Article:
Story by S.L. Hansen
LINCOLN (SNR) - On Sunday, May 18, students, parents, parishioners, and alumni of North American Martyrs School in Lincoln will gather for a fond farewell as Sister Patricia Heirigs, O.S.B., retires.
Sister Pat was the founding principal when the school opened in 1996. But her story as a teacher and a principal starts back in her hometown, Yankton, S.D.
“I wanted to be a teacher when I was in the third grade,” Sister Pat remembered. “I didn’t always know about the convent.”
Sister Pat attended the all-girl Mount Marty High School in Yankton, and was taught by local Benedictine Sisters. Sometimes, her piano teacher would talk to her about becoming a Sister.
“I told her, I’m not going to go to the convent, I’m going to stay home and help my dad on the farm,” Sister Pat recalled. “So she stopped bugging me for quite a while.”
The seed was planted, however. Despite moving ahead with her plans to graduate, going to dances and parties with her friends and so on, she felt that there was something missing.
As Sister Pat put it, “There was always that little ache that your life wasn’t quite fulfilled.”
She added, “It was God working, of course!”
Upon becoming a Benedictine, Sister Pat had two choices: nursing or teaching.
“…And that’s how I became a teacher,” she laughed. “I’ve taught and been a principal for 59 years.”
Sister Pat’s first assignment was in Sioux Falls, S.D. The school was so new, her classroom wasn’t even finished yet, She spent the first six weeks teaching second grade in the parish hall, with cardboard boxes serving as dividing walls. After a few years, she was transferred to Saint Paul, Neb.
“I taught there first, then I became principal there,” Sister Pat recalled. “Back in those days, you were a teaching principal.”
She worked at several different schools in Nebraska before Saint Mary Parish in Lincoln was divided in two, and she was named principal of the new North American Martyrs School.
Sister Pat said it’s been a joy to work in the Diocese of Lincoln, where there has been so much solid support for Catholic education.
“Our tuition is so reasonable. That shows the emphasis our bishops have put on catholic education. They want to make it so affordable that every child who wants to go to Catholic school can afford it,” she said.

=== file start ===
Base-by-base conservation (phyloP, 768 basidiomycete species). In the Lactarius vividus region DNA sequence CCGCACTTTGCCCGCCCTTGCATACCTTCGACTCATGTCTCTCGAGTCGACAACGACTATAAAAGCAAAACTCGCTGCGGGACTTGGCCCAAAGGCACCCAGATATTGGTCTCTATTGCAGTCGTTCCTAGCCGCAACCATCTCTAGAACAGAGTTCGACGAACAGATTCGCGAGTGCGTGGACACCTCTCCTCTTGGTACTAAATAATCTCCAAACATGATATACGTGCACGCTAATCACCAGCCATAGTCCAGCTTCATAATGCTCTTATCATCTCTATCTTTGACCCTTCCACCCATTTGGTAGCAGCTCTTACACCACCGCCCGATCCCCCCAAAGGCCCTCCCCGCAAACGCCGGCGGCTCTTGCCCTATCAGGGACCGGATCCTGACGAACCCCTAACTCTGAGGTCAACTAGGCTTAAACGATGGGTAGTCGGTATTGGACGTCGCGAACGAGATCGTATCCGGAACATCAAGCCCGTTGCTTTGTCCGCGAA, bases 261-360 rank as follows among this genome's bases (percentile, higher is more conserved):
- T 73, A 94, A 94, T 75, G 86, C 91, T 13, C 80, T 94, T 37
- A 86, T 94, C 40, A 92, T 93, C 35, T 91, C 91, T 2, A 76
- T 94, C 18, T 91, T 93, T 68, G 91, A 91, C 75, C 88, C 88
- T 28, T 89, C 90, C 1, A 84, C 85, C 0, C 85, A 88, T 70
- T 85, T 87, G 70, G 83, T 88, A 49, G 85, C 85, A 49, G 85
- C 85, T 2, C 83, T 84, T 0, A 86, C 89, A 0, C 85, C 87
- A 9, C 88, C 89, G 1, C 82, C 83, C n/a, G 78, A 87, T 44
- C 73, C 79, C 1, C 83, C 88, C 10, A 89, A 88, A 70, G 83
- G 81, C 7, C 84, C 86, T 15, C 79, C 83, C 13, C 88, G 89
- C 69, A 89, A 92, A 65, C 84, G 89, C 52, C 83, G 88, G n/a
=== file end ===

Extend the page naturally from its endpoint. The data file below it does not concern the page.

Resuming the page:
Of course things have changed since her first teaching position, with its small chalkboard on wheels.
“Now we have Smart Boards and iPads… Every classroom has a TV, the teachers all have laptops, modernized computer labs,” she said.
Like many parishes in the diocese, North American Martyrs School was built first, and the gym was used for daily and weekend Masses. It would be eight-and-a-half years before the church was built at North American Martyrs.
Sister Pat served on the building committee, working with parishioners to ensure that the church would be a beautiful place to worship Christ while answering the needs of the many families in the parish and school.
“I guess I’ve had my hands in a great many things,” she laughed. “It’s going to be hard to leave.”
In the meantime, North American Martyrs School outgrew its facilities.
“We’ve had 28, 29, 30 students in a classroom,” Sister Pat said. “We are very, very crowded.”
Eight years ago, an addition was added on to the school, including a big computer lab. Still, Sister Pat has had to be creative to make room for the numerous families who want their children to attend their parish school.
The library has been moved into the parish hall. A supply closet has been converted into tutoring space. Special testing is staged in the locker rooms.
“We are the largest (elementary) school in the whole Lincoln Diocese,” said Sister Pat. “We have three kindergartens, two of every other grade, and four preschools.”
And, she added, “We have a waiting list.”
She commends the teaching staff, four of whom have been at the school as long as Sister Pat has.
“We have very dedicated teachers here,” she said. “The average 13 years.”
She’s not quite sure what she will be doing once she returns to the motherhouse in Yankton.
“I’ll probably help at the college,” she said.
But nothing could top her years at North American Martyrs.
“The children – they’re what make everything worthwhile,” she said “I’ll miss them the most.”
Sister Pat’s hope and prayer is that the school will continue to be successful.
“My ultimate wish would be that they could build on and have three classrooms in every grade,” she said.
Sister Pat will also greet people at Masses on Saturday, May 17 and Sunday, May 18. Refreshments will be served.